Make Allies of Your Antagonists
I’m working on a project right now where I have to rely on approval from a government agency before the project can proceed. It’s one of those scenarios where everyone else in an industry can agree on a standard, other people working in that industry have been approved using the common sense standard, but the government agent is in a position to have final say over this singular instance and won’t give their approval. If my project is the hero of the story, then the government agency is the enemy — the antagonist.
My strategy from the beginning was to get the agency representative working on the same side as me. To get them to see I was reasonable so that they would be reasonable. I wanted to turn my antagonist into an ally. Like in the movies where two people on opposing sides need to team-up in an effort to defeat a bigger villain.
Get your opposition to shift their position
It’s my belief that empathy leads to understanding, and if I can try to see things from the side of the agency, they just might decide that I’m a reasonable guy and perhaps they’ll help lean in my direction when possible, or at least try to see things from my side even when it’s easier to say “No”.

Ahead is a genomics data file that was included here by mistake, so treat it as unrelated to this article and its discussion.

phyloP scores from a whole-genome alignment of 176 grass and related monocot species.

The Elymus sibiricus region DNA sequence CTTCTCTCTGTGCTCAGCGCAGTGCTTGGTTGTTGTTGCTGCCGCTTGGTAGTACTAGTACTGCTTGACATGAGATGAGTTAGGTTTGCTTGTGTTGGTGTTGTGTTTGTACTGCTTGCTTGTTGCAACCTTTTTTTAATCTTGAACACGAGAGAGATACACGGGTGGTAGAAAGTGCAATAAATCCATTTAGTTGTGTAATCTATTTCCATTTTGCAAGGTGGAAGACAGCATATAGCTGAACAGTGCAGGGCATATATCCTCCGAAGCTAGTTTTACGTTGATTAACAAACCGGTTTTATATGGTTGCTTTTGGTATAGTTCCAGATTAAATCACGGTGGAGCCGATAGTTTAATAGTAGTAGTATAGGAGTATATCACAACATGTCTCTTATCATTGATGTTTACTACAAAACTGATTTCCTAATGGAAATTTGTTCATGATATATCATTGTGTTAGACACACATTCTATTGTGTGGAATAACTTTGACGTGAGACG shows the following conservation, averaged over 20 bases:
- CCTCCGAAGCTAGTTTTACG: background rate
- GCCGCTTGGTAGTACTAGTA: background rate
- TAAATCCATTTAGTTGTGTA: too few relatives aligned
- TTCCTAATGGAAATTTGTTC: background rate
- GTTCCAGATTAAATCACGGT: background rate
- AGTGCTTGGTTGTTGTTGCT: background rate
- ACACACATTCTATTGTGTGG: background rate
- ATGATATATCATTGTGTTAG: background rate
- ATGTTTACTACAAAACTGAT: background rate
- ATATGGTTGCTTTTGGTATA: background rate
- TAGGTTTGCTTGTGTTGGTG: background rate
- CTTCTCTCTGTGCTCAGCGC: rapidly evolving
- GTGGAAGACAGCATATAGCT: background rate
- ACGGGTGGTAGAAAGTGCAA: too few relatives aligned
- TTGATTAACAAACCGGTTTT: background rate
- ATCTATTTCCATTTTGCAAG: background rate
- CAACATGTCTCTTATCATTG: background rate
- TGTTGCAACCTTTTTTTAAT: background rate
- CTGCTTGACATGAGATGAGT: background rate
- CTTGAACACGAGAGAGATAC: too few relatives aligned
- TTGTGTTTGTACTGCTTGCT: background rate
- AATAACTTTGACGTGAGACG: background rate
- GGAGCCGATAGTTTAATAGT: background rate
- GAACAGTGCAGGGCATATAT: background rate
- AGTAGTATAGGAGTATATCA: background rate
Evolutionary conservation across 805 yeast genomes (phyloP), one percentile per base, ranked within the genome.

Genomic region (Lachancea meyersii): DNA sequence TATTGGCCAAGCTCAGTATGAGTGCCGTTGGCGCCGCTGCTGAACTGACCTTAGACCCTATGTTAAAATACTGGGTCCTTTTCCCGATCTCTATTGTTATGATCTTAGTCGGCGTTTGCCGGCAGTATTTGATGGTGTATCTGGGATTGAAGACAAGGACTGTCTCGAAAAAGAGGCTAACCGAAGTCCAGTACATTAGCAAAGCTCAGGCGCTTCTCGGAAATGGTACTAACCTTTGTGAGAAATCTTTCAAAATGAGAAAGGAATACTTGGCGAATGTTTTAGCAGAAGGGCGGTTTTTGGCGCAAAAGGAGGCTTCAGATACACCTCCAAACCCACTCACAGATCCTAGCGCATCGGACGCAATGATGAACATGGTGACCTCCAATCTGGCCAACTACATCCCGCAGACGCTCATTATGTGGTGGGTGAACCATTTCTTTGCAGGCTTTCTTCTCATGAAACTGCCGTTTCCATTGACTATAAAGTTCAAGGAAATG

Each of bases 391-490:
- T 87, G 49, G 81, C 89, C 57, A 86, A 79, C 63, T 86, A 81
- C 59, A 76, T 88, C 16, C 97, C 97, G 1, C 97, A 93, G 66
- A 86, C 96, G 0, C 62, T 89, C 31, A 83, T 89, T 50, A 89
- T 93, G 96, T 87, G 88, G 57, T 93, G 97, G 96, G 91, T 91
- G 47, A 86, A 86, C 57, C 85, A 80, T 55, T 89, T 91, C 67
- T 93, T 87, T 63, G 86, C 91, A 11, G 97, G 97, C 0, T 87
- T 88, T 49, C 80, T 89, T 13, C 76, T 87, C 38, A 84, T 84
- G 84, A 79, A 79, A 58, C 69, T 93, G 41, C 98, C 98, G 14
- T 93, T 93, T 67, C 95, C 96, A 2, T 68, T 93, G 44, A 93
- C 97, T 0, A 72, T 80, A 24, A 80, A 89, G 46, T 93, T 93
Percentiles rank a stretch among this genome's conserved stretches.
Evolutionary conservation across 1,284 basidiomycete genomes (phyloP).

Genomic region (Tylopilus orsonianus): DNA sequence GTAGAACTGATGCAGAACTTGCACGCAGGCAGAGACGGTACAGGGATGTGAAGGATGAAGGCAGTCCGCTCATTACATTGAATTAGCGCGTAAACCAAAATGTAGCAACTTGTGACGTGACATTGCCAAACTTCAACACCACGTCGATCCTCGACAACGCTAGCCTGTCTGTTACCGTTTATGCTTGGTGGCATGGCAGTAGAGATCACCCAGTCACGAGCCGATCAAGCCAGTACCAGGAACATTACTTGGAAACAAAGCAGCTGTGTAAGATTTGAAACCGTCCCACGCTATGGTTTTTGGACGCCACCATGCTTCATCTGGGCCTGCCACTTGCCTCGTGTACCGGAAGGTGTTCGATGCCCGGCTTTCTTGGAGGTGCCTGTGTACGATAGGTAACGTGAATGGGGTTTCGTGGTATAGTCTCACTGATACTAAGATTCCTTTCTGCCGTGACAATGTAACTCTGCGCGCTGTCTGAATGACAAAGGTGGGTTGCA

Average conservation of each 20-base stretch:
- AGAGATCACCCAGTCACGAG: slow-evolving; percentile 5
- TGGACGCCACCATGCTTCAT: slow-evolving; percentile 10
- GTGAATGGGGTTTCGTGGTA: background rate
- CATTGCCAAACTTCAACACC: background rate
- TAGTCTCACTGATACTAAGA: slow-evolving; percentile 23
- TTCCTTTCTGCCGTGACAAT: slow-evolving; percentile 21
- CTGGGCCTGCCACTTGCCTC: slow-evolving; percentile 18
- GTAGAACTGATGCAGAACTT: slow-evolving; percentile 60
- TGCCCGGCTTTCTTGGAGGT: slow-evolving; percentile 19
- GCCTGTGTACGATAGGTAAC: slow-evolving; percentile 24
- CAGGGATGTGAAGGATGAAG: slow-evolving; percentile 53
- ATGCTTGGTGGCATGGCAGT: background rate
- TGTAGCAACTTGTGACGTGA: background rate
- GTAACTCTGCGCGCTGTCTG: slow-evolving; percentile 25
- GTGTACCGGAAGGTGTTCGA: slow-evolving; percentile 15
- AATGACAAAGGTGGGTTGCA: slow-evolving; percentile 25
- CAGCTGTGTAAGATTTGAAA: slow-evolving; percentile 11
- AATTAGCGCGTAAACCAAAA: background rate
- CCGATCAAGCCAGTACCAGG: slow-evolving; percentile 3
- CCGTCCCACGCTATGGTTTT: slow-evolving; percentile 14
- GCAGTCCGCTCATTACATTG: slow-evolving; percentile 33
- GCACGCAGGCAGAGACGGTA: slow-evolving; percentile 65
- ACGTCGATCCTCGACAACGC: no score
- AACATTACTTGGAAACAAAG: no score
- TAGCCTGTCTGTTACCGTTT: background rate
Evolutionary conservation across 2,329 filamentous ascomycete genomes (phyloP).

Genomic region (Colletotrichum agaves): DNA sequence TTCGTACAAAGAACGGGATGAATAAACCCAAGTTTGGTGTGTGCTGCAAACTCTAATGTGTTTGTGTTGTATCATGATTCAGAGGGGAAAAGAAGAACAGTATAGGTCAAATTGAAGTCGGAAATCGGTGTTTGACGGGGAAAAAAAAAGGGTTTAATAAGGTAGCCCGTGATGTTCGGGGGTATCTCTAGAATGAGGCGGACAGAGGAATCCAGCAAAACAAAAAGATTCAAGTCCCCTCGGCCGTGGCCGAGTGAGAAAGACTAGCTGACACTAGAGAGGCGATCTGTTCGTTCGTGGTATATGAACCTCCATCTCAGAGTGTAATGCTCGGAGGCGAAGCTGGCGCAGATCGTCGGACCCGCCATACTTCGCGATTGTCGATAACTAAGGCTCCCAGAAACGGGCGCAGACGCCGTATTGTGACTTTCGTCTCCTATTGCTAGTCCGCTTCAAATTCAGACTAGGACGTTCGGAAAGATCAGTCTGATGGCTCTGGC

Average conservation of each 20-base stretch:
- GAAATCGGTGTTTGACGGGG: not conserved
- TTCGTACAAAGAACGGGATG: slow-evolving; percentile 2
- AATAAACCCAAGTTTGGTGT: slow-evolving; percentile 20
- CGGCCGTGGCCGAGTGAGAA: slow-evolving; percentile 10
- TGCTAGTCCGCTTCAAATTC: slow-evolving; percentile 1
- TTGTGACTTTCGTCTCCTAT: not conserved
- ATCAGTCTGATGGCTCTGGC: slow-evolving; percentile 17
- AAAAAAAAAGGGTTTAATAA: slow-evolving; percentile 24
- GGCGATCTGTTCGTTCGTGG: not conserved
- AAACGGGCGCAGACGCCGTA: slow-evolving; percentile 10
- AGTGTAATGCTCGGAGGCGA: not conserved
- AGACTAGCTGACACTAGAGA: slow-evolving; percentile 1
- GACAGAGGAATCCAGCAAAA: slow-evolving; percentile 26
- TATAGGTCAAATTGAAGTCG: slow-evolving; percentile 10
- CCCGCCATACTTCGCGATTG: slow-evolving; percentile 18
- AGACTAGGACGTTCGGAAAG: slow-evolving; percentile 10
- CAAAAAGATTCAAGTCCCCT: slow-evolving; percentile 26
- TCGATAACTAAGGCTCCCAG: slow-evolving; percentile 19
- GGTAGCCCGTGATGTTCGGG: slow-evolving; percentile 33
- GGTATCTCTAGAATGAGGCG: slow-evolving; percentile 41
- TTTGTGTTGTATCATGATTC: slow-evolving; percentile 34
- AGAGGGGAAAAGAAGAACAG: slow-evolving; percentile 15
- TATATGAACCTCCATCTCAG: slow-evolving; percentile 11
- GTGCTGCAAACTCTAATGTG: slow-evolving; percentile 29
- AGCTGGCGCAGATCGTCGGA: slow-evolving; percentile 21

So far it’s been moderately successful.
I didn’t get the easy Yes I was hoping for, but neither did the agency give me a firm No and close the subject. They are actually putting in a little extra effort by previewing project plans and even suggesting alternatives to my rejected option.
My antagonist and I are still a few miles apart on trying to get this new project into the next phase, but the interactions have been almost friendly. They’ve been honest about what they feel they can do within the confines of their own world of boxes they have to work within and what they cannot do.
They even approved one variation that might work for the project — but I’m still trying to find a better option and peppering the agent with multiple emails containing an increasing amount of questions and web links and or project plans for them to approve.
I have to remember that from my side of the fence I might see my antagonist — but from the agency’s side of the fence, they may be seeing an antagonist of their own.